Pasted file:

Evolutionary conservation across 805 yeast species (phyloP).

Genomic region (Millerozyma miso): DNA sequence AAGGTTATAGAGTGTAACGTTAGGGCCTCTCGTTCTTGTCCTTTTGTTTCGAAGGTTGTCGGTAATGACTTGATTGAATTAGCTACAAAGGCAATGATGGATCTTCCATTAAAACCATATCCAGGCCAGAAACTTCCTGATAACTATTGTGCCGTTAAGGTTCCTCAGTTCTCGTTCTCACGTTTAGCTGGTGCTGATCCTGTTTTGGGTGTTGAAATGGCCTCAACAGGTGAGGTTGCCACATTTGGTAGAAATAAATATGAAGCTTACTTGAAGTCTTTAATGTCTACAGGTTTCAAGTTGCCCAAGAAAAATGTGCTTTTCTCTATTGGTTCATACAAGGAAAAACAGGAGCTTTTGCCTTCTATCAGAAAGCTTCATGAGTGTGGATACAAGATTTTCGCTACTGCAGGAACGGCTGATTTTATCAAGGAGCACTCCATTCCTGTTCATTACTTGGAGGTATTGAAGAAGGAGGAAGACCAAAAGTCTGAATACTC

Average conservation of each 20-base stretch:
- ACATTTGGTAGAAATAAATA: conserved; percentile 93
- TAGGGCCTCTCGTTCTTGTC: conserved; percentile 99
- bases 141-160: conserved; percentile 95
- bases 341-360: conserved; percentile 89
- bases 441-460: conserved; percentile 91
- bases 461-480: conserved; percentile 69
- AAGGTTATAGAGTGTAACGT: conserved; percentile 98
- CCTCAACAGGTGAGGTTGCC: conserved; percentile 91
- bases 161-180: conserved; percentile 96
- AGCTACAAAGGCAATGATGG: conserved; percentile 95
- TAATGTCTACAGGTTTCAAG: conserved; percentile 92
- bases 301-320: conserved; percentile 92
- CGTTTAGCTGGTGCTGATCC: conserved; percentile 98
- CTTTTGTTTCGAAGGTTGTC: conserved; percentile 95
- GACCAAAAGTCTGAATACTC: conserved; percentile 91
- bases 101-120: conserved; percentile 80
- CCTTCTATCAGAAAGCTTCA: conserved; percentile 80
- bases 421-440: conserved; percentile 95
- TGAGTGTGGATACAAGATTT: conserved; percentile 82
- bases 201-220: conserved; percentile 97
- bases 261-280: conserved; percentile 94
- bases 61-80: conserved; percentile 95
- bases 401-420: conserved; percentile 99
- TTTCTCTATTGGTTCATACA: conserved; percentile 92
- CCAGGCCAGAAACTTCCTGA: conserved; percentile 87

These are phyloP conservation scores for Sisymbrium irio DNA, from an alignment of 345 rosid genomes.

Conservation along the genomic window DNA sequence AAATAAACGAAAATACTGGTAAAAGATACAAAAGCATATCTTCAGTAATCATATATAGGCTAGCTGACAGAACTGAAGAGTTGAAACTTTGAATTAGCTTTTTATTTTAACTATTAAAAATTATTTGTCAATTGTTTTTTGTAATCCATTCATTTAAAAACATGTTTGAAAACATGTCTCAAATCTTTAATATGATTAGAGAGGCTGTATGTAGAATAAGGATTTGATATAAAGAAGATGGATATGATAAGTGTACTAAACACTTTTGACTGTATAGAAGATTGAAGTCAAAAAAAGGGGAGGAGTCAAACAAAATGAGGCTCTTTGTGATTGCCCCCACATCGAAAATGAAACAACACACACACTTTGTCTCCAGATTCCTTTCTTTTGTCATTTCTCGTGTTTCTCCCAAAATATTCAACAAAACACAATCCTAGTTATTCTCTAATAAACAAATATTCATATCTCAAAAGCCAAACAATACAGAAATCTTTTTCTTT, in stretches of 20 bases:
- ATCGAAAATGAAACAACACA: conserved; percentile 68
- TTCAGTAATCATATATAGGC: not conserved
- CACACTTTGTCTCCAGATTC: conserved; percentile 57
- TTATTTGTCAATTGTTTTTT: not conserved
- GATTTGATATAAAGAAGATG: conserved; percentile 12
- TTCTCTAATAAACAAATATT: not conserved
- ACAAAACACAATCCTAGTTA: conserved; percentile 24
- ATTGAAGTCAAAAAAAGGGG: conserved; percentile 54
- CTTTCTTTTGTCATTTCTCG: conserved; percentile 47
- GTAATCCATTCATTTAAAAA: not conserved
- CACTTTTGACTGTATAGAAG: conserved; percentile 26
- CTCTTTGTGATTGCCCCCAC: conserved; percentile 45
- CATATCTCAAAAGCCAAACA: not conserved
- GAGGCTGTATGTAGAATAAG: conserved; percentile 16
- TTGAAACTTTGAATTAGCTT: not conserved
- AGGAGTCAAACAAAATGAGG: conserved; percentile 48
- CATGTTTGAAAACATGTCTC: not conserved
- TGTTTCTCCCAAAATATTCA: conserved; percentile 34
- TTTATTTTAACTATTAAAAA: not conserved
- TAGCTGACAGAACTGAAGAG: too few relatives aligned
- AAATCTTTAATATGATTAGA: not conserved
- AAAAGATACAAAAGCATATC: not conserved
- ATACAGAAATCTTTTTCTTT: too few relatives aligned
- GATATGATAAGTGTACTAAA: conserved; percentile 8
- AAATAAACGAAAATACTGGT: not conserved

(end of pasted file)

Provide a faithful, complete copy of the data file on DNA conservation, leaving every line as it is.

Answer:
Evolutionary conservation across 805 yeast species (phyloP).

Genomic region (Millerozyma miso): DNA sequence AAGGTTATAGAGTGTAACGTTAGGGCCTCTCGTTCTTGTCCTTTTGTTTCGAAGGTTGTCGGTAATGACTTGATTGAATTAGCTACAAAGGCAATGATGGATCTTCCATTAAAACCATATCCAGGCCAGAAACTTCCTGATAACTATTGTGCCGTTAAGGTTCCTCAGTTCTCGTTCTCACGTTTAGCTGGTGCTGATCCTGTTTTGGGTGTTGAAATGGCCTCAACAGGTGAGGTTGCCACATTTGGTAGAAATAAATATGAAGCTTACTTGAAGTCTTTAATGTCTACAGGTTTCAAGTTGCCCAAGAAAAATGTGCTTTTCTCTATTGGTTCATACAAGGAAAAACAGGAGCTTTTGCCTTCTATCAGAAAGCTTCATGAGTGTGGATACAAGATTTTCGCTACTGCAGGAACGGCTGATTTTATCAAGGAGCACTCCATTCCTGTTCATTACTTGGAGGTATTGAAGAAGGAGGAAGACCAAAAGTCTGAATACTC

Average conservation of each 20-base stretch:
- ACATTTGGTAGAAATAAATA: conserved; percentile 93
- TAGGGCCTCTCGTTCTTGTC: conserved; percentile 99
- bases 141-160: conserved; percentile 95
- bases 341-360: conserved; percentile 89
- bases 441-460: conserved; percentile 91
- bases 461-480: conserved; percentile 69
- AAGGTTATAGAGTGTAACGT: conserved; percentile 98
- CCTCAACAGGTGAGGTTGCC: conserved; percentile 91
- bases 161-180: conserved; percentile 96
- AGCTACAAAGGCAATGATGG: conserved; percentile 95
- TAATGTCTACAGGTTTCAAG: conserved; percentile 92
- bases 301-320: conserved; percentile 92
- CGTTTAGCTGGTGCTGATCC: conserved; percentile 98
- CTTTTGTTTCGAAGGTTGTC: conserved; percentile 95
- GACCAAAAGTCTGAATACTC: conserved; percentile 91
- bases 101-120: conserved; percentile 80
- CCTTCTATCAGAAAGCTTCA: conserved; percentile 80
- bases 421-440: conserved; percentile 95
- TGAGTGTGGATACAAGATTT: conserved; percentile 82
- bases 201-220: conserved; percentile 97
- bases 261-280: conserved; percentile 94
- bases 61-80: conserved; percentile 95
- bases 401-420: conserved; percentile 99
- TTTCTCTATTGGTTCATACA: conserved; percentile 92
- CCAGGCCAGAAACTTCCTGA: conserved; percentile 87

These are phyloP conservation scores for Sisymbrium irio DNA, from an alignment of 345 rosid genomes.

Conservation along the genomic window DNA sequence AAATAAACGAAAATACTGGTAAAAGATACAAAAGCATATCTTCAGTAATCATATATAGGCTAGCTGACAGAACTGAAGAGTTGAAACTTTGAATTAGCTTTTTATTTTAACTATTAAAAATTATTTGTCAATTGTTTTTTGTAATCCATTCATTTAAAAACATGTTTGAAAACATGTCTCAAATCTTTAATATGATTAGAGAGGCTGTATGTAGAATAAGGATTTGATATAAAGAAGATGGATATGATAAGTGTACTAAACACTTTTGACTGTATAGAAGATTGAAGTCAAAAAAAGGGGAGGAGTCAAACAAAATGAGGCTCTTTGTGATTGCCCCCACATCGAAAATGAAACAACACACACACTTTGTCTCCAGATTCCTTTCTTTTGTCATTTCTCGTGTTTCTCCCAAAATATTCAACAAAACACAATCCTAGTTATTCTCTAATAAACAAATATTCATATCTCAAAAGCCAAACAATACAGAAATCTTTTTCTTT, in stretches of 20 bases:
- ATCGAAAATGAAACAACACA: conserved; percentile 68
- TTCAGTAATCATATATAGGC: not conserved
- CACACTTTGTCTCCAGATTC: conserved; percentile 57
- TTATTTGTCAATTGTTTTTT: not conserved
- GATTTGATATAAAGAAGATG: conserved; percentile 12
- TTCTCTAATAAACAAATATT: not conserved
- ACAAAACACAATCCTAGTTA: conserved; percentile 24
- ATTGAAGTCAAAAAAAGGGG: conserved; percentile 54
- CTTTCTTTTGTCATTTCTCG: conserved; percentile 47
- GTAATCCATTCATTTAAAAA: not conserved
- CACTTTTGACTGTATAGAAG: conserved; percentile 26
- CTCTTTGTGATTGCCCCCAC: conserved; percentile 45
- CATATCTCAAAAGCCAAACA: not conserved
- GAGGCTGTATGTAGAATAAG: conserved; percentile 16
- TTGAAACTTTGAATTAGCTT: not conserved
- AGGAGTCAAACAAAATGAGG: conserved; percentile 48
- CATGTTTGAAAACATGTCTC: not conserved
- TGTTTCTCCCAAAATATTCA: conserved; percentile 34
- TTTATTTTAACTATTAAAAA: not conserved
- TAGCTGACAGAACTGAAGAG: too few relatives aligned
- AAATCTTTAATATGATTAGA: not conserved
- AAAAGATACAAAAGCATATC: not conserved
- ATACAGAAATCTTTTTCTTT: too few relatives aligned
- GATATGATAAGTGTACTAAA: conserved; percentile 8
- AAATAAACGAAAATACTGGT: not conserved